How shops use scent to encourage big spending

New Scientist has just made a popular article freely available online that focuses on how shops use scent to alter our buying behaviour.

The article looks at ‘scent marketing‘ – the practice of selecting an in-shop scent to encourage spending on a particular product line.

In one recent study, accepted for publication in the Journal of Business Research, Eric Spangenberg, a consumer psychologist and dean of the College of Business and Economics at Washington State University in Pullman, and his colleagues carried out an experiment in a local clothing store. They discovered that when “feminine scents”, like vanilla, were used, sales of women’s clothes doubled; as did men’s clothes when scents like rose maroc were diffused.

“Men don’t like to stick around when it smells feminine, and women don’t linger in a store if it smells masculine,” says Spangenberg, who led the research and has been studying the impact of ambient scents on consumers for more than a decade. Spangenberg says this most recent study underscores the importance of matching gender-preferred scents to the product. Both men and women browsed for longer and spent more money when a fragrance specific to their gender was used to scent the store atmosphere. “Scent marketing is a viable strategy that retailers should consider,” says Spangenberg. “But they really need to tailor the scent to the consumer.”

It’s not clear exactly how this works, but we know that smell has a particularly strong effect on emotional memory.

In fact, the olfactory bulb, the part of the brain’s olfactory system that takes information directly from the nose, is linked directly to the amygdala, a key emotion processing area.

Link to New Sci article ‘Recruiting smell for the hard sell’.

Frith free will froth

The letters page of this week’s New Scientist contains a lively debate about the neuroscience of free will, inspired by neuropsychologist Chris Frith’s recent article on the topic.

Frith’s article (sadly, closed-access) was discussing a classic experiment in neuroscience that seems to suggest that our brains generate an action before we’re consciously aware of making the choice to move, suggesting our experience of having complete conscious control over our actions may be mistaken:

Curiously, considering it is over 20 years old, a single experiment dominated our discussions. Reported in 1983 (and replicated variously) by Benjamin Libet at the University of California, San Francisco, the experiment is crucial because it seems to show we don’t have free will. Using an electroencephalogram, Libet and his colleagues monitored their subjects’ brains, telling them: “Lift your finger whenever you feel the urge to do so.” This is about as near as we get to free will in the lab.

It was already known that there is a detectable change in brain activity up to a second before you “spontaneously” lift your finger, but when did the urge occur in the mind? Amazingly, Libet found that his subjects’ change in brain activity occurred 300 milliseconds before they reported the urge to lift their fingers. This implies that, by measuring your brain activity, I can predict when you are going to have an urge to act. Apparently this simple but freely chosen decision is determined by the preceding brain activity. It is our brains that cause our actions. Our minds just come along for the ride.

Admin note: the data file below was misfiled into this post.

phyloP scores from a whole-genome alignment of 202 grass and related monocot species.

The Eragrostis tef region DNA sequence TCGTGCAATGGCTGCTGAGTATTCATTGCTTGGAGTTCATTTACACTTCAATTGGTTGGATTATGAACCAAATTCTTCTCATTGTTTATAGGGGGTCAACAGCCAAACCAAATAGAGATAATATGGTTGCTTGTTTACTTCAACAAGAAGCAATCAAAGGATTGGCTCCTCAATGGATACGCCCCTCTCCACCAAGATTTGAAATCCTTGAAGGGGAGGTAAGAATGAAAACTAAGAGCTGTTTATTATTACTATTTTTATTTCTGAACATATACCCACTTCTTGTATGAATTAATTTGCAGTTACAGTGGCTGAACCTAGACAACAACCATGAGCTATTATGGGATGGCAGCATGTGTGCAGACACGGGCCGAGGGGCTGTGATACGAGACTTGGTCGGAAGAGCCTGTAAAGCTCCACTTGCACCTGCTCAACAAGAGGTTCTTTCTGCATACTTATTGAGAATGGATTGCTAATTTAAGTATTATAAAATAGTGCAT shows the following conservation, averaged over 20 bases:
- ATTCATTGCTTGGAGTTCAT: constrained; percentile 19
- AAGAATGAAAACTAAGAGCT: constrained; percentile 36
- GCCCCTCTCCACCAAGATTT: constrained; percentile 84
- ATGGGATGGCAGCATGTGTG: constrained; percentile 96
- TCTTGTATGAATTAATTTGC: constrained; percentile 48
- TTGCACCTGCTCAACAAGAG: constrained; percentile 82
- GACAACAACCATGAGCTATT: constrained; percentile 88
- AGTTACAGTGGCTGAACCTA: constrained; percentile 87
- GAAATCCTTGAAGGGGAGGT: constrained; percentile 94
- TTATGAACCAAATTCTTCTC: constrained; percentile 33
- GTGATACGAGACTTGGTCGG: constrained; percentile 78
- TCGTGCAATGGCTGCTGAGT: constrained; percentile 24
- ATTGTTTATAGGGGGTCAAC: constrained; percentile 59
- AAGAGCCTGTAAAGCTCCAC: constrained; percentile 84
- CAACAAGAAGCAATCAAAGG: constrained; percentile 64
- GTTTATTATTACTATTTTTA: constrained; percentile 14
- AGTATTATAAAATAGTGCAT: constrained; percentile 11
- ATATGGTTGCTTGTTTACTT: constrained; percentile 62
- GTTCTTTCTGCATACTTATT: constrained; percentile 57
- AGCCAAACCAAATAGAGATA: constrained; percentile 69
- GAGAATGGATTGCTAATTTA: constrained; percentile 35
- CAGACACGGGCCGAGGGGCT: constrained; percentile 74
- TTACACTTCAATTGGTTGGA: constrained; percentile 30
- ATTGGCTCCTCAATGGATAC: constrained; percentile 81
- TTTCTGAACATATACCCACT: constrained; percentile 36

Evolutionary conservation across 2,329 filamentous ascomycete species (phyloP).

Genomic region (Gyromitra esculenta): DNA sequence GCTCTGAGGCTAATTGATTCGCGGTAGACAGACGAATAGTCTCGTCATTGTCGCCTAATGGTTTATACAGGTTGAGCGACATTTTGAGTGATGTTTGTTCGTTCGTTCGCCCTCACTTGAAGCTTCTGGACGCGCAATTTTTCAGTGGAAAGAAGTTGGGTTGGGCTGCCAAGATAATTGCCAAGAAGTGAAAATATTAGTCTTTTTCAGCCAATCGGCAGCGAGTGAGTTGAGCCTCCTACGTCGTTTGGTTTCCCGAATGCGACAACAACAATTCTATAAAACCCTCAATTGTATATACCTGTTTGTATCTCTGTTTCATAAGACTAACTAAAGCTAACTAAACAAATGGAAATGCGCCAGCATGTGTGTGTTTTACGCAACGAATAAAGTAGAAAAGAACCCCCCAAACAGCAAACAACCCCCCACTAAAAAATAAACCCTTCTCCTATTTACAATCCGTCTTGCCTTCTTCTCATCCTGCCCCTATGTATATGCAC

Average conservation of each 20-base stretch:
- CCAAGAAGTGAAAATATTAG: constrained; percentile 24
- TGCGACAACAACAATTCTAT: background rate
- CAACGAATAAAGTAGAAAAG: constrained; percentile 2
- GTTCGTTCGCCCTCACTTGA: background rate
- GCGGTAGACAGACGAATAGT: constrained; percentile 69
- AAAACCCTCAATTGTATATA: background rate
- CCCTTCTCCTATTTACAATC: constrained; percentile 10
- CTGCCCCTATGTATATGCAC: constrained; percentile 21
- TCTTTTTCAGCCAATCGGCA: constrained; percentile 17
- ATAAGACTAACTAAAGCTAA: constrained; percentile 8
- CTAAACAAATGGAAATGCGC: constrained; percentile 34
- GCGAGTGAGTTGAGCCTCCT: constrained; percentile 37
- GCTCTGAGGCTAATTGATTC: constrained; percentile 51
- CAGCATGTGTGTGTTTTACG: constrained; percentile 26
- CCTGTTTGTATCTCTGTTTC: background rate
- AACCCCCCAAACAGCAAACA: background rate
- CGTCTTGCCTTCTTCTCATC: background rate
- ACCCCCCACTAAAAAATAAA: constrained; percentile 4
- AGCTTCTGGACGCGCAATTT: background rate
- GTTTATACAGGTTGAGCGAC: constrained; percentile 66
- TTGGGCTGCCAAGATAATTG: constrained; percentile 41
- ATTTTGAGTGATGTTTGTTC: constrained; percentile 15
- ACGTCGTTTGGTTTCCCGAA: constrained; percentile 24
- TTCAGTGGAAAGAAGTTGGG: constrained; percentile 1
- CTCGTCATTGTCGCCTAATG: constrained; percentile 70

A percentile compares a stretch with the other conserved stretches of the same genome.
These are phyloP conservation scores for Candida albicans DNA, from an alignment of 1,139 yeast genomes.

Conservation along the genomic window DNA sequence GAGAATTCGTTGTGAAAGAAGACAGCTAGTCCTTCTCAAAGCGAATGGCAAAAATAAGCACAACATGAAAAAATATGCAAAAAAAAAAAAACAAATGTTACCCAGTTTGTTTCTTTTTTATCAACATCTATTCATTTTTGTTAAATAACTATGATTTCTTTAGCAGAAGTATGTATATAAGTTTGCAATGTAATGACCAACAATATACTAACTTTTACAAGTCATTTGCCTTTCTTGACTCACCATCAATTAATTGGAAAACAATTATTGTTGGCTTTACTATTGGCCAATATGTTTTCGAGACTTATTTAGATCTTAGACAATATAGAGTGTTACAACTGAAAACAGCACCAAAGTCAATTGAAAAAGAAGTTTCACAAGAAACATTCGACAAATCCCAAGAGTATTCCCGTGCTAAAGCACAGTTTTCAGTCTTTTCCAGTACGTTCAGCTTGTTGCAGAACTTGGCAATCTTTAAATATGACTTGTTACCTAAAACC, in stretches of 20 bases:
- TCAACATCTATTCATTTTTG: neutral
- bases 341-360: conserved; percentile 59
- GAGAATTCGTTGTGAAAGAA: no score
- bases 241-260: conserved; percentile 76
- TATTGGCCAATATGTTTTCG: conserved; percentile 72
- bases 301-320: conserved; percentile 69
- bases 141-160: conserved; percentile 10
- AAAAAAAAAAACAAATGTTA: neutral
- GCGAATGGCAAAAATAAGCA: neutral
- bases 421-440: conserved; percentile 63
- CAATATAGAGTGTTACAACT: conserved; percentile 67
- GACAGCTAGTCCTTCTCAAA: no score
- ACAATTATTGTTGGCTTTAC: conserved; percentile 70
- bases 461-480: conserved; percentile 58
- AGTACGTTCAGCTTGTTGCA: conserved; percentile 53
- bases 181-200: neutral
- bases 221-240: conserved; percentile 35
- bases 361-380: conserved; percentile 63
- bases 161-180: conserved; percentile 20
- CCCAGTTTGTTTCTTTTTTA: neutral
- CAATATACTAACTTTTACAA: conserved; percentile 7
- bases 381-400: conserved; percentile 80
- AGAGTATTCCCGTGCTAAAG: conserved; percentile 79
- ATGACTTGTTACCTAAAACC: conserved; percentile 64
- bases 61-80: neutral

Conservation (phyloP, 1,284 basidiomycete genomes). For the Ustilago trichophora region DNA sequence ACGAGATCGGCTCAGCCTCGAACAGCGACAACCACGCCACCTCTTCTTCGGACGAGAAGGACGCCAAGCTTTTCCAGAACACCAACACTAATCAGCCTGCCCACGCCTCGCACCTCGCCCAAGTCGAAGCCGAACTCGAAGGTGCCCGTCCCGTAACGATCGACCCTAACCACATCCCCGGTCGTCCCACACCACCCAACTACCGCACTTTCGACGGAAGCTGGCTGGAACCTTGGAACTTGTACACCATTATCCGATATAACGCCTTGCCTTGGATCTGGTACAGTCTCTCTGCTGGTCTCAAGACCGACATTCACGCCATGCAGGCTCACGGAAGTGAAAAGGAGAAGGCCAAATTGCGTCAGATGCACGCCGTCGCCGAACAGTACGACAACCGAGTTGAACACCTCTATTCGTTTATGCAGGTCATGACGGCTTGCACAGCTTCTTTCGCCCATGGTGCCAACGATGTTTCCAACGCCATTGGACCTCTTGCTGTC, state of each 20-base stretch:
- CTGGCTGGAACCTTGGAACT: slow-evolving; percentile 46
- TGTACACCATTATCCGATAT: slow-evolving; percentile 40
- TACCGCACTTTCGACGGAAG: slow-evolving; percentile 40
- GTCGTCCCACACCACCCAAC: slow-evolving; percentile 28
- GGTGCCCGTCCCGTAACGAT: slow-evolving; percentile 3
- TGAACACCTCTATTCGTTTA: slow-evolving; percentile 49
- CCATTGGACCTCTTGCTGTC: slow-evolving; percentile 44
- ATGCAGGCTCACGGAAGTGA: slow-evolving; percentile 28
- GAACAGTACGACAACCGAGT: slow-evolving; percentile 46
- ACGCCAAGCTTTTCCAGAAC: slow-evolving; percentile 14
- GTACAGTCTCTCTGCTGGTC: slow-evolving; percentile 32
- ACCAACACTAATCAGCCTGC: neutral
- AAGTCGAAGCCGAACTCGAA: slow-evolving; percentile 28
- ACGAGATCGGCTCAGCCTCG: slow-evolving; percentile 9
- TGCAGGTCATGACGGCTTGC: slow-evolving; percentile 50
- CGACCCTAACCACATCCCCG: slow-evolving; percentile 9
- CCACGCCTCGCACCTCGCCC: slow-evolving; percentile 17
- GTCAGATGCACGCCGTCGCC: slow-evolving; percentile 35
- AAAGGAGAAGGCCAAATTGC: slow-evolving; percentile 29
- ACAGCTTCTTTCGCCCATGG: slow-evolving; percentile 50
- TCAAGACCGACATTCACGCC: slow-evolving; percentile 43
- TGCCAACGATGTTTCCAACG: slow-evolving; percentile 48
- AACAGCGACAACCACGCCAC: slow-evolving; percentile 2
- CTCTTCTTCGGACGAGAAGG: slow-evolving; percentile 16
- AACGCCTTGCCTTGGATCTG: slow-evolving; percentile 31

In response, two of the correspondent’s question the appropriateness of the experimental task (is finger lifting a good example of free will?) and whether the result equally applies to the situation where we can stop an intended action.

Another draws parallels between our concept of free will and the influence of peer pressure and conformity, while two letters discuss how compatible free will is with a model of a physical deterministic universe.

In other words, if physics can, in principle, mathematically model the interaction of every atom to predict what will happen, how can we influence this process if we’re nothing more than a collection of atoms?

Finally, two other correspondents highlight some weakness in Frith’s ideas, and indeed many current theories of free will, that arise out of more fundamental problems in understanding fully the best way of linking mind- and brain-level theories.

Just reading the letters gives a good overview of some of the major problems when trying to understand both the concepts and science of conscious control of action.

Link to excellent Wikipedia page on free will.

2007-08-31 Spike activity

Quick links from the past week in mind and brain news:

Fantastic article in The Boston Globe on the neuroscience of gambling by Frontal Cortex author Jonah Lehrer.

PsyBlog has wonderful post on the neglected area of the psychology of courage.

Scientific American reports that ‘perfect pitch‘ – the ability to identify a musical note without reference to other notes on the scale – is partly genetic, and might be accounted for by a single gene. NPR has a radio segment on the same.

Psychiatrist David Olds writes in SciAm Observations and discusses whether ‘bad genes’ can be adaptive, or whether they always raise the risk for mental disorder.

BBC News reports that a clinical trial has found hypnosis to be effective in easing discomfort during breast cancer surgery.